Letter from Langdon: Testing the Obvious

Like daredevil teenagers, the corporate pork industry is pushing our food system to the edge. It doesn’t take a Ph.D. in philosophy to predict the results.

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My dad and writer George Santayana both belonged to the pragmatist school of philosophy.

Santayana said, “Those who cannot remember the past are condemned to repeat it.”

Dad said, “I suppose if everyone jumped off a cliff, you would too.” 

To practical, parent-types like Dad – and to pragmatist philosophers – jumping off a cliff has an obvious, proven result.

But risk-takers believe it needs a test.

Apparently, our government doesn’t think cliff-jumping will result in a predictable splat. Because we seem dead set on testing whether concentrated hog genetics and large hog operations are going to create trouble. Any hog farmer from the 20th century can answer that question for you based on experience.

Hog-raising is one of the most concentrated industries in the world. Over the last 20-plus years, while pork production held steady, more than 70% of U.S. hog farmers got out of the business. The smaller operations have been replaced by large farms connected to names like Tyson, Cargill and Smithfield.

The big corporations didn’t do it on their own. Rather, they passed on the risk to individual farmers.

Corporate meat shields itself from liability by breaking up the phases of production. Hog farmers used to raise pigs from “farrow to finish” – from birth to slaughter weight. Now contract farmers specialize in one phase of production, such as growing breeding stock, breeding, gestating, farrowing pregnant sows, or feeding pigs to finish. But it’s not a bidding war where corporate owners pay what the market demands, but a reverse auction where contractors grab what they can to survive. 

The result – or maybe a better word is consequence – of corporate control in hogs is a highly concentrated and vulnerable system of pork production. Like teenagers willing to plunge headlong into disaster, corporations see nothing wrong with jumping off a cliff. And our government has allowed these corporations to monopolize huge portions of our livestock industry.

It can be a long way to the bottom.

Look in the Southeast U.S., where water quality concerns from hog production are high. It’s not just manure that is a threat, but dead hogs too. What can you do with pigs that die from disease? Obviously we don’t eat them, although a corporation near you is probably figuring out a way. That leaves burning, composting or burying. Cremation for millions of dead pigs costs too much. Composting is impractical for the biggest concentrations, where thousands of carcasses must be destroyed. That leaves burying and allowing dead hogs to decompose underground.

In North Carolina, an epidemic has piled up so many carcasses that environmentalists are worried that burying the hogs could contaminate ground water.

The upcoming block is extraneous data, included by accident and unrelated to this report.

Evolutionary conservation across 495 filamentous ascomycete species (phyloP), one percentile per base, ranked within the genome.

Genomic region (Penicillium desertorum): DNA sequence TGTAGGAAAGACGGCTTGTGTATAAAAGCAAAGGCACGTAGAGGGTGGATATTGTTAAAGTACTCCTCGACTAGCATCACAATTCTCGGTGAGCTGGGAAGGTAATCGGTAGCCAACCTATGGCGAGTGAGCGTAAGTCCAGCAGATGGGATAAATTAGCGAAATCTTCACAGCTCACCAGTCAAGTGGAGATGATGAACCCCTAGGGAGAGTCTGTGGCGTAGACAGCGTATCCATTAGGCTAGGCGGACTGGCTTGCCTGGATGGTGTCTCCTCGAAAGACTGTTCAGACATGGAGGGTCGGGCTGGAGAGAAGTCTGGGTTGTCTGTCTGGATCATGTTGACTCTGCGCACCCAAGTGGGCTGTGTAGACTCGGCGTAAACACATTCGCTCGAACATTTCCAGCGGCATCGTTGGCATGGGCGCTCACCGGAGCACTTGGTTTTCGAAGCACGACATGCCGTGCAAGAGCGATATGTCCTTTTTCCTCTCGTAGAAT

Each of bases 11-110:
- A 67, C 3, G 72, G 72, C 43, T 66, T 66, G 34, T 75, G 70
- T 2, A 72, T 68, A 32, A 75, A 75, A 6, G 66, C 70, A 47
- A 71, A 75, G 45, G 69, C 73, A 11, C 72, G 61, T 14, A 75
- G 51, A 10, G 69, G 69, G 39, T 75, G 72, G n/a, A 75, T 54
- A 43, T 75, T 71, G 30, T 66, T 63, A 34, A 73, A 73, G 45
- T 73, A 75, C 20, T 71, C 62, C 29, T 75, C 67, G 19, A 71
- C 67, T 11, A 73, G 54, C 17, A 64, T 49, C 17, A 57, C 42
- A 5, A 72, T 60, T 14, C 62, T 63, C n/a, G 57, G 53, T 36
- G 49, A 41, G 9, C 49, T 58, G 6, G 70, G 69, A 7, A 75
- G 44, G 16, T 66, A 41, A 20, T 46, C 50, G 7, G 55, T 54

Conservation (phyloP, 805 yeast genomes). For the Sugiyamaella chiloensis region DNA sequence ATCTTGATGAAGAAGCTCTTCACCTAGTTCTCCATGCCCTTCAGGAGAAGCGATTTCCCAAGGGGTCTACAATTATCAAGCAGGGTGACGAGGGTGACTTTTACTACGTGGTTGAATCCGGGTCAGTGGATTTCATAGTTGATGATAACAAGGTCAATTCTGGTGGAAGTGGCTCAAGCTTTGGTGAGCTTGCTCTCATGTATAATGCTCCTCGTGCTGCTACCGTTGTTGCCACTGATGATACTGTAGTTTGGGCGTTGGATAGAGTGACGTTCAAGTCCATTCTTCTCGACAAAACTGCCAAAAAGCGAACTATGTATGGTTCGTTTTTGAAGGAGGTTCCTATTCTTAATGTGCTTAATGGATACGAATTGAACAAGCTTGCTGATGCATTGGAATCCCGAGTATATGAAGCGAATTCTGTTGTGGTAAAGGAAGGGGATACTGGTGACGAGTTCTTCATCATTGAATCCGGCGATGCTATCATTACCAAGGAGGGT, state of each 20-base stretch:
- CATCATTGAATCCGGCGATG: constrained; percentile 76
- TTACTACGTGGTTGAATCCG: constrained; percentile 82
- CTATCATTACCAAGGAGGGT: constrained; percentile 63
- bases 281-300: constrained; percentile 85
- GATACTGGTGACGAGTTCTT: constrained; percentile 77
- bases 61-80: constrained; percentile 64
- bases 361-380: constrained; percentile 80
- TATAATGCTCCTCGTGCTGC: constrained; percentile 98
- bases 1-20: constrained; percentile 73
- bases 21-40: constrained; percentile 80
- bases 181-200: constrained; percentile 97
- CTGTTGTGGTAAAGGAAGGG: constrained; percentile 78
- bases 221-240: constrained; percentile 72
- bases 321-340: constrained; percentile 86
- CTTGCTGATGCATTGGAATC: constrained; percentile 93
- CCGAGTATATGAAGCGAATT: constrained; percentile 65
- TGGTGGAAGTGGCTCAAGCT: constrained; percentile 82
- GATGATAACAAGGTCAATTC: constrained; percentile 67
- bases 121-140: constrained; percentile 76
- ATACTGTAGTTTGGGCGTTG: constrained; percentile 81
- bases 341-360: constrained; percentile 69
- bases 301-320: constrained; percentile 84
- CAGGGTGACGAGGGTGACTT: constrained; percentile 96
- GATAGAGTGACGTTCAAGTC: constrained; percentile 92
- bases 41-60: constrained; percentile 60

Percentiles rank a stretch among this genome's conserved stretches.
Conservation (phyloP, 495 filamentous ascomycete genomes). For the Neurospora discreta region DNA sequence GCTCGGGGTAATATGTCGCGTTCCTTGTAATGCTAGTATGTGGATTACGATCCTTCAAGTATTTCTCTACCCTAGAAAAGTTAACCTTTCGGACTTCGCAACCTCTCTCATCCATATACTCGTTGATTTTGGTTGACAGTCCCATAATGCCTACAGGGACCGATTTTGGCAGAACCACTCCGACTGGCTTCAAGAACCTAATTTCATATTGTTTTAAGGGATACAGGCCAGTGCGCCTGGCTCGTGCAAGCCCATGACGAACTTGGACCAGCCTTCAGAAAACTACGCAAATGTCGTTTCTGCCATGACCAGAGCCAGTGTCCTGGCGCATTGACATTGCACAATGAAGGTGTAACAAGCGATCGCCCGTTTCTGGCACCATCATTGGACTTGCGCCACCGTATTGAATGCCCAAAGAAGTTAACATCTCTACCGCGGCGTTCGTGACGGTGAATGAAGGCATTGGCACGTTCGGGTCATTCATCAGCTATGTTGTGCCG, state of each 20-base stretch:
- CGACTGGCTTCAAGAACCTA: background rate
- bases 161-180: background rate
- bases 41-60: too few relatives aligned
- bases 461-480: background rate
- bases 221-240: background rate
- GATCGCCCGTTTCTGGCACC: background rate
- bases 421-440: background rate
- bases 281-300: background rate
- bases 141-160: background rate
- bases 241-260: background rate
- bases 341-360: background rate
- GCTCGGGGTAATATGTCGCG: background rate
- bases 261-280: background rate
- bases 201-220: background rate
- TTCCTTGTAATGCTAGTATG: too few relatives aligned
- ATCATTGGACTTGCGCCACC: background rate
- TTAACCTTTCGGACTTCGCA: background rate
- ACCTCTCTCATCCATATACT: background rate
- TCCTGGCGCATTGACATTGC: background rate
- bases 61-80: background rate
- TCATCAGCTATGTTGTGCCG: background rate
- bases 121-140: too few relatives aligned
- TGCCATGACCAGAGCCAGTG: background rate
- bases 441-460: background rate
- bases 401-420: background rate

Why are they dying? The cause is a virus known as PEDV, or porcine epidemic diarrhea virus.

Some say the virus got its start in Asia. No one knows for sure, but it has spread like wildfire throughout the big corporate-sponsored livestock barns that have helped create so much of the industrial “efficiency.” There is no vaccine, no effective treatment. But unlike swine flu, there’s no danger to human consumers from infection by the virus, scientists say,.

Old-time hog farmers called diarrhea scours. Most scours are caused by bacterial infections easily treated with antibiotics. But thanks to concentrated livestock, we’re already feeding as much and as many antibiotics as the law will allow. Unfortunately, antibiotics have no effect on viral infections that simply run their course. That’s what PEDV does.

But PEDV doesn’t always kill its victims. Those that don’t die are left with damaged digestive tracts, keeping them from growing normally. That means farmer contractors get stuck with an animal that eats day after day, running up a bill without ever paying one.

Old-time hog farmers like Dad knew the value of clean ground. Hog pastures were rotated from hay meadow to cropland and back to pasture. Different breeds were chosen selectively for mothering ability, disease resistance, litter size and plain old toughness. Today’s hogs are bred only for meat production. Long, lean loins supported by hooves able to hold up the animal’s weight on concrete, 24 hours a day, seven days a week, for as many weeks as it takes.

Corporations oppose mandatory reporting of information that could help create solutions for PEDV sickness. They are worried that anti-pork activists could use the information against the industry.  Corporations also oppose on-site photography and aerial photography, saying they’re concerned that visitors or even airplanes could spread the disease. It’s doubtful airplanes or drones would make things worse. But concentrated agriculture has a record of promoting gag laws forbidding unauthorized photography – or unauthorized speech by employees.

What you don’t know won’t hurt you. Well, at least it won’t hurt big corporate food.

The real tragedy in all this isn’t that family farm contractors could lose everything (they could) or that bacon cheeseburgers will rise in price (they have), or even that consumers will be forced to buy alternative factory-food poultry instead of pork (they do). 

No, the real tragedy is that our government has allowed deadly livestock-market concentration and control to occur in the first place. By doing so, we’ve allowed unaccountable corporations – behaving like hormonal teenagers – to steer food policy off a cliff.

Richard Oswald, a fifth generation farmer, lives in Langdon, Missouri, and is president of the Missouri Farmers Union.

 

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